The Sports Legacy Debate

How would today's stars stack up against those of the past?

James LeBeauby James LeBeau

So I was driving my children to school today, bleary eyed with a thin layer of drool running down my chin (otherwise known as the usual), and I was listening to ESPN Radio's Mike & Mike in the morning (also known as the usual). As per the norm with these two, they were in the midst of an interesting debate over whether or not today's stars, in thirty years, would be talked about in the same reverent tones as the older stars are today.

The primary example they kept going back to was the ceremonial opening of the Augusta Major tournament that traditionally has Jack Nicklaus and Arnold Palmer strike tee shots to declare the event is under way. One Mike was wondering whether in 30 years, if Tiger Woods and Phil Mickelson replaced today's duo, would it still be as memorable.

My take on this is simple, no it wouldn't.

It wouldn't because of the nature of golf, it's aura of respectability and integrity. That aura is perfectly summed up by the Palmer/Nicklaus duo who flourished without being under the increased scrutiny that today's environment brings. They transcended their sport and their aura of greatness was allowed to flourish without the mad rush of paparazzi and the social media dissecting their personal lives. Tiger and Phil, who may eventually pass those two in the area of accomplishments, have been made too human in the eyes of the people to allow that level of hero worship to endure.

Now football, on the other hand, is a different story.

If you were to ask the same question about in 30 years would Peyton Manning and Tom Brady be more revered than say, Joe Namath and Jim Brown or Joe Montana and Dan Marino,  then the answer to that one would be a resounding yes. The reasoning behind this one is simple and two-fold, popularity of the sport and the nature of the two stars.

Football has never been more in the public eye than it has this past decade. It has easily leap-frogged it's way above basketball and baseball as America's sport and a major reason for that is that the sport is made to continuously churn out stars, and with each level of stars, the likely hood of an all-time great hitting the field is increased. With popularity comes awareness and with awareness comes increased remembrance and with that, players can transcend time.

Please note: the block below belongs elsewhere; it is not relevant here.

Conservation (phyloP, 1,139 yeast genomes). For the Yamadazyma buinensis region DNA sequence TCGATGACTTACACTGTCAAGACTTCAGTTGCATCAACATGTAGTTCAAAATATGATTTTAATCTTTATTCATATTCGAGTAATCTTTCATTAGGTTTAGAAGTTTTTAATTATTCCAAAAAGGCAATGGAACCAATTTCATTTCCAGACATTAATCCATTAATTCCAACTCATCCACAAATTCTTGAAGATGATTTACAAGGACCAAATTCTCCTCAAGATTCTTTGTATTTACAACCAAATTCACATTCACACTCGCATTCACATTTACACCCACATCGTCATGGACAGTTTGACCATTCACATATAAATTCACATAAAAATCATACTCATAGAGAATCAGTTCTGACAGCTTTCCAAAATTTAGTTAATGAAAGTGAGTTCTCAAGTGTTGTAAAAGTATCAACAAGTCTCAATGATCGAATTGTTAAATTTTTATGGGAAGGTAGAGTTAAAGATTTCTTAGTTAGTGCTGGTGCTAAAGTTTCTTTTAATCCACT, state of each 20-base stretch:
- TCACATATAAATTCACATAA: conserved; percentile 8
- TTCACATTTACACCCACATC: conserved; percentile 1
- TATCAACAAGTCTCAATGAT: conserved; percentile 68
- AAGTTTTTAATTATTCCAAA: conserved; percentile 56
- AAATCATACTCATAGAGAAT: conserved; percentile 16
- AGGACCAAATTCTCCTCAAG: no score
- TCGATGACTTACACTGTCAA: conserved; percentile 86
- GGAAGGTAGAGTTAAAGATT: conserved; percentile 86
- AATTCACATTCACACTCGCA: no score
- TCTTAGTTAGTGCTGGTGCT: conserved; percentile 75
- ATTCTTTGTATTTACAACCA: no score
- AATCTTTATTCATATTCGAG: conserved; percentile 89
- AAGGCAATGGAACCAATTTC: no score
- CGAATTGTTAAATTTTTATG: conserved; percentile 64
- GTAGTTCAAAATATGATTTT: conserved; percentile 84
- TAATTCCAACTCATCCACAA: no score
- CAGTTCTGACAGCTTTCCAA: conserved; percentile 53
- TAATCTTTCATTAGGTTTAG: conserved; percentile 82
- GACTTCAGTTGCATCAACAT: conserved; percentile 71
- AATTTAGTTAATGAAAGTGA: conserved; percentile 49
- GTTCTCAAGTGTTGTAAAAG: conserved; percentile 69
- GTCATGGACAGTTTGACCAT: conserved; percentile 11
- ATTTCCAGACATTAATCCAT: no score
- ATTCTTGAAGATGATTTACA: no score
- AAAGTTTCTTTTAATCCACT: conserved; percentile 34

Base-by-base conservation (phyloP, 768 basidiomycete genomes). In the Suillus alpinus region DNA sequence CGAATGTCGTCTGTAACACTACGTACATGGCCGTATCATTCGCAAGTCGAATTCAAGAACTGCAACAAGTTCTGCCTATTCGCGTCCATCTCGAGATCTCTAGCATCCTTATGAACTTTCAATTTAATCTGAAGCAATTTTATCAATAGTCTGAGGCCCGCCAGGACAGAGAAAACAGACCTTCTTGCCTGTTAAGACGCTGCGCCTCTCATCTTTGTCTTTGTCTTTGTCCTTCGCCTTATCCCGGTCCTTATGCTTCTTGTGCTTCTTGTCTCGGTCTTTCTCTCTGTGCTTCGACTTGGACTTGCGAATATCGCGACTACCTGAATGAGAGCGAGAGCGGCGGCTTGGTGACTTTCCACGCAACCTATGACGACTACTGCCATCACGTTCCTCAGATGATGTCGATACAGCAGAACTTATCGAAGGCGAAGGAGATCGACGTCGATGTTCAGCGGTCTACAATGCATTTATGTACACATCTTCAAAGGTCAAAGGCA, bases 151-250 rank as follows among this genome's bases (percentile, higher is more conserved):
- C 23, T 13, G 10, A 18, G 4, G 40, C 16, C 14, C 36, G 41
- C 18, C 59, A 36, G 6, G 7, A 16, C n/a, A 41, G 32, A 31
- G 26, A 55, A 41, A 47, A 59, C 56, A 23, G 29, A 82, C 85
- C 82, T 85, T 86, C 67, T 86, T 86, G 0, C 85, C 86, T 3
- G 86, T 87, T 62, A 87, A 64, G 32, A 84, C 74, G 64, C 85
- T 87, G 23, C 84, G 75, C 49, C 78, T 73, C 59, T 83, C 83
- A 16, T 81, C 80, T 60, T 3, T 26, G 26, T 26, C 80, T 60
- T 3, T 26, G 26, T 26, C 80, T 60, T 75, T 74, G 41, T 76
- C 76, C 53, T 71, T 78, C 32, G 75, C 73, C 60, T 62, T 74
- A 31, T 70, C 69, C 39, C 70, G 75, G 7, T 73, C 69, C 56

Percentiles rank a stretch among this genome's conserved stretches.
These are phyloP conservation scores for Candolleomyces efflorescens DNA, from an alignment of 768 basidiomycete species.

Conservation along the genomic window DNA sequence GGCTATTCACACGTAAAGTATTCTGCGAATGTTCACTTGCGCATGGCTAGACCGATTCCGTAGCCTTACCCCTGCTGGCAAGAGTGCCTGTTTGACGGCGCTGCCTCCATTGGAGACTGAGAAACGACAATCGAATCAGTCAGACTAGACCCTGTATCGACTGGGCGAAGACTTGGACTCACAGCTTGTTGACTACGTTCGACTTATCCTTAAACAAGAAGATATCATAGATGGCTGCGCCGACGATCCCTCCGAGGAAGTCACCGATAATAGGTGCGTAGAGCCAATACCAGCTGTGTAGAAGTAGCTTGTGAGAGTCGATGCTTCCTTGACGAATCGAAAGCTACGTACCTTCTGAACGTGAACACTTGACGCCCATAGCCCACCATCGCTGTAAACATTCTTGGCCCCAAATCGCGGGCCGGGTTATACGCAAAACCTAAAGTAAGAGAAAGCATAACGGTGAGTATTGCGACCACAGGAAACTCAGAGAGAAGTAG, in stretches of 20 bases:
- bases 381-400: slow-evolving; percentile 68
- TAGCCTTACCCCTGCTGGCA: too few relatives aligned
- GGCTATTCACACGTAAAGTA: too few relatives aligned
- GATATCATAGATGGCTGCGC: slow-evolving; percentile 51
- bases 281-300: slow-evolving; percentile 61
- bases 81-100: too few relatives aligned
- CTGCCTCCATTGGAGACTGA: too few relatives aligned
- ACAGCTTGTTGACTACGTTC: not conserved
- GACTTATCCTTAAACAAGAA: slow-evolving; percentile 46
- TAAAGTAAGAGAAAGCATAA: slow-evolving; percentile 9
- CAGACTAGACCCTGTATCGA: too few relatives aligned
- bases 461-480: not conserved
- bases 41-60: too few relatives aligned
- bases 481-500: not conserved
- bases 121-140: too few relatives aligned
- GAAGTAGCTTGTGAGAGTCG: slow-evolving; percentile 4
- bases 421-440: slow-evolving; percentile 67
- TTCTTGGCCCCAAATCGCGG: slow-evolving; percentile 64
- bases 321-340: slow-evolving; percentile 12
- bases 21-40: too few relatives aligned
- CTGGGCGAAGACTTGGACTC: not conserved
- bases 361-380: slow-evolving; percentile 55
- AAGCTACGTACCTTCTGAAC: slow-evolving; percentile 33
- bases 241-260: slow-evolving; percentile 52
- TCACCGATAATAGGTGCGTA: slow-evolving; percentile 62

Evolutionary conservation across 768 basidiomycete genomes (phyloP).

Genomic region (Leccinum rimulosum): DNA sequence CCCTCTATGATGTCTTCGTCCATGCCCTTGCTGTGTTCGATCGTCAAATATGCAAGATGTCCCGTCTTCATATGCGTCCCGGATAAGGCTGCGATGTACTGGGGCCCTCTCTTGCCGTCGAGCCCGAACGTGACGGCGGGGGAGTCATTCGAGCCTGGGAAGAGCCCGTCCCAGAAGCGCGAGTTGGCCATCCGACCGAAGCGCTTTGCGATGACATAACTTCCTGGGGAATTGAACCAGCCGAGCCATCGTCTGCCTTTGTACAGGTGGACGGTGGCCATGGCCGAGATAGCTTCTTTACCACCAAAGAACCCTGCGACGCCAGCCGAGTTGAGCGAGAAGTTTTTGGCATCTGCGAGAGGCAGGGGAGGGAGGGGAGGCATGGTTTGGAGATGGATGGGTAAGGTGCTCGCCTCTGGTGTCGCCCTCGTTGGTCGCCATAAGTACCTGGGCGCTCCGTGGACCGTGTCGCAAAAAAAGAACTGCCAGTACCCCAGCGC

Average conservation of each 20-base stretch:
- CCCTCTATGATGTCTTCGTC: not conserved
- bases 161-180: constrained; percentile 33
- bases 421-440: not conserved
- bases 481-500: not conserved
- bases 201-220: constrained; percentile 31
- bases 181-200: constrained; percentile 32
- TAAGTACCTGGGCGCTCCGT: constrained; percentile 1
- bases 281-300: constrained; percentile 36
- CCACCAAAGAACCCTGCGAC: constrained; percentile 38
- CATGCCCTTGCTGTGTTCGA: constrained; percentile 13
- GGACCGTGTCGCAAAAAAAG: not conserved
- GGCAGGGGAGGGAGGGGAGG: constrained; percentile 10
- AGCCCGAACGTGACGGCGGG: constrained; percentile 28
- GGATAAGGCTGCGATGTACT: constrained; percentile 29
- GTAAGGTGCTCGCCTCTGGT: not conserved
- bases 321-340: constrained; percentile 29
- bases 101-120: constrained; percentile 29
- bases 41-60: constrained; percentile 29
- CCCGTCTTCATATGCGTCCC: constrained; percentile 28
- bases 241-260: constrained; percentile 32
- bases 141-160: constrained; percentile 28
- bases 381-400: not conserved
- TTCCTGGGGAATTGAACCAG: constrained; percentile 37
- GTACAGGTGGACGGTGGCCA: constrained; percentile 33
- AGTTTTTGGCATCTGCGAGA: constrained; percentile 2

Now on to the second part of my reasoning.

Taking a look at the two current stars in question, Manning and Brady, you can easily see how they will go down as the greatest to play the game. They have the ability, the rings, the longevity and most importantly, they have avoided the scandal and negative headlines that could derail their mark on the game. They are vibrant contemporary rivals that have the full endorsement of the NFL and the media. They play the most important position in the game and they both excel at it.

Hence why they will be remembered with all-time reverence.

With each sport, the argument of legacy differs between the past and present players and the reasoning behind it can be summed up in the same way as the Manning/Brady argument; popularity of the sport and the natures of the stars. Basically, you can take this argument to any sport and be answered by simply looking at the era where the said sport was most popular and finding that era's most transcendent stars.

This debate was interesting to touch upon but simple to break down. On to the next one, Mike & Mike…

Photo Courtesy of: AP Images